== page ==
#AFtalks: Making Money With a Paid App With Quentin Zervaas

Welcome to our #AFtalks recap!

In recent years competition between pricing strategies for apps has increased, especially between paid and freemium, and now the new subscriptions model. This week we took a deeper look at the paid up-front model and whether it can still be successful, and what challenges developers should pay attention to when moving forward with this strategy.

Our guest this week was Quentin Zervaas, a 2016 Apple Design Award winner and developer behind paid apps Streaks and HealthFace from Crunchy Bagel. We asked Quentin to share his insights on this topic with the questions below. Included are his answers:

Q1: What did you take into consideration when deciding on a paid-upfront model for your app?

A: We knew we had an app that people would love. But App Store economics is difficult: for a free app with a premium upgrade, you need some serious download numbers in order for it to make a worthwhile return.

Q2: How did you determine the price of your app?

A: One of the key things is that we knew that you needed to put in time with Streaks in order to get value out of the app. Because of this, we didn’t want to price too cheaply, since we didn’t want it to become a “throwaway app” — you know, one of those 99c apps you buy and try for 2 minutes then never revisit. If you spend more on an app you’re much more likely to give it more of a chance.

Followup: What sort of pricing experiments have you conducted?
 A: The only pricing change we’ve made in 2+ years is that we recently increased the price by one level. We’ve considered other experiments in the past, but none of the other models felt right. It’s also technically difficult to change pricing models, say from paid up-front to subscription or free with IAP.

Q3: Have you thought about and/or experimented with other pricing models (ad-backed or in-app purchases)?

A: We’ve considered IAPs, but we didn’t want the little “In-App Purchases” badge to appear on the app listing. I’m personally not a fan of IAPs. Conceptually they’re great, but at this point, they have a negative connotation due to a large number of apps that manipulate people into spending as much money as possible. The particular apps seem focused on feeding an addiction, rather than providing great value to their users.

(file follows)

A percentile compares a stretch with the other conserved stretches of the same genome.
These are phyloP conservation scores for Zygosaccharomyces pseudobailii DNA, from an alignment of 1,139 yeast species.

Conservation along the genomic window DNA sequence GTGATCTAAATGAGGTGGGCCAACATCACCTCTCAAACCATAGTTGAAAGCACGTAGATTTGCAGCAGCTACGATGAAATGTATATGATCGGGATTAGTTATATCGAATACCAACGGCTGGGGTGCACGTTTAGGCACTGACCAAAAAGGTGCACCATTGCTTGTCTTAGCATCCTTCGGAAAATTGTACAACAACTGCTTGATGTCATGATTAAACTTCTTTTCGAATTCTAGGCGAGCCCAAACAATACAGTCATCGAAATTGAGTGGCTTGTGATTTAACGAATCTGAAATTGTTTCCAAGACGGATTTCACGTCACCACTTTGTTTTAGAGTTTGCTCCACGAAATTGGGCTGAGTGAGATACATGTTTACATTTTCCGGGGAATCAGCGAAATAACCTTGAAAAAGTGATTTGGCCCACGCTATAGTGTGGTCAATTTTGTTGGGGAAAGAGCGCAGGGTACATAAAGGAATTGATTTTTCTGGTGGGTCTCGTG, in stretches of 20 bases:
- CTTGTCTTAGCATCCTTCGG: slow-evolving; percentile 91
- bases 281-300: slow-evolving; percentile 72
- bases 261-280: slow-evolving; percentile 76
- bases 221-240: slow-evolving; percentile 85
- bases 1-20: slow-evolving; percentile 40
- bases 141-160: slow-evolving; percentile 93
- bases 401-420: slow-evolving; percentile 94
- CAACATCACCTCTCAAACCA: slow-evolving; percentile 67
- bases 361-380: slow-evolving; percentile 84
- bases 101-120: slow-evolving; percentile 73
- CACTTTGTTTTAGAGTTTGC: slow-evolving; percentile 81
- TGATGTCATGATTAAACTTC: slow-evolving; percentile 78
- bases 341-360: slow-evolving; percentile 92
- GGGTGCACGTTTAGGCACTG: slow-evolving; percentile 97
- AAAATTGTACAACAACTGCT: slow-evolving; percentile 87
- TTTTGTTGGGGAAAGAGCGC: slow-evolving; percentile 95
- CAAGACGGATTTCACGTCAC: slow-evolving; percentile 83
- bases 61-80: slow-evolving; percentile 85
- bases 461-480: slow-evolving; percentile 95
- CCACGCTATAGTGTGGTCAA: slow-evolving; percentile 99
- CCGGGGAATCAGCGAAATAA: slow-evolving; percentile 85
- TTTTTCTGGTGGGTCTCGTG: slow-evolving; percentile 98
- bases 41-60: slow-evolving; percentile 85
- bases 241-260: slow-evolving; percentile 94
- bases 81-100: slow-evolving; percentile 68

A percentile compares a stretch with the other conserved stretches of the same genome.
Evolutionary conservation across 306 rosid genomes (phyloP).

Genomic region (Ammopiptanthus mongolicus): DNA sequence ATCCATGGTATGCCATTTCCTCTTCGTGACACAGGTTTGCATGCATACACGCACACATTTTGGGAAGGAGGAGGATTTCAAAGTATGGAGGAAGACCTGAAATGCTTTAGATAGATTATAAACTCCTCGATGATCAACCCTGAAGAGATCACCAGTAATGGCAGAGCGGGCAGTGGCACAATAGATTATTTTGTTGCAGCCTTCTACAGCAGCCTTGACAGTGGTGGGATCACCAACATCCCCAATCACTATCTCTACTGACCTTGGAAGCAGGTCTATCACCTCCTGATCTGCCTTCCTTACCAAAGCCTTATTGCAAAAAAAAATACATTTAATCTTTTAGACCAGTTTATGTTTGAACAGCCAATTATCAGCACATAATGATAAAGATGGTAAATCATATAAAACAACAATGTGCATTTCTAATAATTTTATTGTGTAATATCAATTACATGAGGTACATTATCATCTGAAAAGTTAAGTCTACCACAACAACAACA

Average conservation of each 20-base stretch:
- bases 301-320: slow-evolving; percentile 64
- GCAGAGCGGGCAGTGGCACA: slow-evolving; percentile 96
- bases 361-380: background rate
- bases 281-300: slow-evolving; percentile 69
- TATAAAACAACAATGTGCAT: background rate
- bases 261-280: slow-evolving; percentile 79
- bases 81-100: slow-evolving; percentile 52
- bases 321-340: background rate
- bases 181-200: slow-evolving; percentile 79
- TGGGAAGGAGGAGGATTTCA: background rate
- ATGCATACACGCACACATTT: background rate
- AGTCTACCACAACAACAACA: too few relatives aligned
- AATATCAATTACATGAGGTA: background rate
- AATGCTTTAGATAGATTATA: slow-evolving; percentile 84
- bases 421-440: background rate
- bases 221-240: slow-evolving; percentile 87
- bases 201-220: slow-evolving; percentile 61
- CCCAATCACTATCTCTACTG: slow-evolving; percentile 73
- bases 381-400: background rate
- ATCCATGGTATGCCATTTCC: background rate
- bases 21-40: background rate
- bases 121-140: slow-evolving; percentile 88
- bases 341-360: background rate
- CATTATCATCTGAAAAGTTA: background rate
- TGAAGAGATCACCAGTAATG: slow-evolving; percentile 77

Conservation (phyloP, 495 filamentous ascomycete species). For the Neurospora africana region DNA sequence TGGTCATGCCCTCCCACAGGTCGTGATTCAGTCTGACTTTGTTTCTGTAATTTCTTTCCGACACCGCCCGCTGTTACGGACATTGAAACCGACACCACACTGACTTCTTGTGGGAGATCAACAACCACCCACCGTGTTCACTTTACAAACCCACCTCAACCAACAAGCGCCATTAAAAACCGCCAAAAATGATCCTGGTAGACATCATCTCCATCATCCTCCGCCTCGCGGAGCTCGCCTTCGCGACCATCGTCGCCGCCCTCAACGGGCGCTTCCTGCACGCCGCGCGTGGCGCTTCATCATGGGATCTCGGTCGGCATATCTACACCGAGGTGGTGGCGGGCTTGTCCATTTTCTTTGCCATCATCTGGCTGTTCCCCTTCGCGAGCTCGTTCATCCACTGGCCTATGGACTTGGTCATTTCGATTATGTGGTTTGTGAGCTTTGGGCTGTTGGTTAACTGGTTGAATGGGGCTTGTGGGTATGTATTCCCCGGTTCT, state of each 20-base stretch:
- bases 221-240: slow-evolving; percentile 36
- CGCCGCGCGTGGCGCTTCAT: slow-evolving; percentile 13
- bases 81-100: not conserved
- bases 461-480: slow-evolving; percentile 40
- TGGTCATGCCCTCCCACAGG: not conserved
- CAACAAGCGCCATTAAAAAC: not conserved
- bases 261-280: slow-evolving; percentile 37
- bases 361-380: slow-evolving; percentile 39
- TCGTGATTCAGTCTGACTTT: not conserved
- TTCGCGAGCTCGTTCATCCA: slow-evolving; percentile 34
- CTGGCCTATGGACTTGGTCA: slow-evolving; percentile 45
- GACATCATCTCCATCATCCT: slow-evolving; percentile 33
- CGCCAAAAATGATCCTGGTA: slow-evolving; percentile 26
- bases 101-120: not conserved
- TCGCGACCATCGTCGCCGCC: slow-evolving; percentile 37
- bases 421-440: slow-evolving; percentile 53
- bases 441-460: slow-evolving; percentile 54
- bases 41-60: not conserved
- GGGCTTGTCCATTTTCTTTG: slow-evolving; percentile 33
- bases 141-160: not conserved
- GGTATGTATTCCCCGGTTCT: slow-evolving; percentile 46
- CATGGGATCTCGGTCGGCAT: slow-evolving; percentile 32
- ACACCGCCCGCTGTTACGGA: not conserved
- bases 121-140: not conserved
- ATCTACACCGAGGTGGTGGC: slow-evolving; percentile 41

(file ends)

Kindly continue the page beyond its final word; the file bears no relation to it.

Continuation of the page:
Q4: How do you feel about the new subscription model?

A: Any new option that provides developers with the flexibility they need is great. It’s not for every app, although as an app developer, the opportunity to allow customers to spend ongoing money is very appealing. It’s tough making money on the App Store — especially in a sustainable way. Many customers expect free ongoing updates, and because of this, the subscription model is becoming more popular.

Q5: What are some of the benefits a pay upfront model affords?

A: I’m a big fan on a simple transaction. Here’s a product, this is the price. Pay that and the product is yours. No nickel-and-diming along the way. I try to price my apps the way I want the apps I buy to operate. Having said that, the ongoing revenue in order to pay for sustained app development is a tricky one, which the paid up-front model doesn’t solve unless you can continue to bring in new users constantly.

Q6: Are there any challenges this pricing model brings?

A: While you don’t want to game or trick your users into paying more money than necessary (such as some of the IAP apps mentioned above), there are a number of users that are willing to pay more money. You want to give these users every opportunity to pay your more money. The paid up-front model makes this hard without some kind of IAP or subscription to follow it up.

Followup: How did you overcome that challenge?
 A: Still searching for an answer! That was one of the reasons we recently increased the price.

Q7: If you were to start today, would you pick the same model?

A: Yes. Interesting story though: originally in Streaks, there were 6 different color schemes you could choose from. We added 6 more, but you could only access them if you shared the app on Twitter/Facebook (in fact, we didn’t actually verify this — you just had to tap the button). Users hated this and it killed our reviews — so we just opened up all of the themes for all users. Users felt like they’d already paid up-front so should have access to all of the app features.

It’s something users are sensitive to and you have to be careful about. Having said that, I think we could have presented this slightly differently in the app to get more of a positive reception.


Check out the rest of the insights we heard today on the #AFtalks hashtag.

Huge thanks to Quentin and to all those that were part of today’s discussion! Join us for our weekly Twitter chat every Tuesday at 1pm ET (bring your friends!). See you all next week!

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Originally published at blog.appfigures.com on September 5, 2017.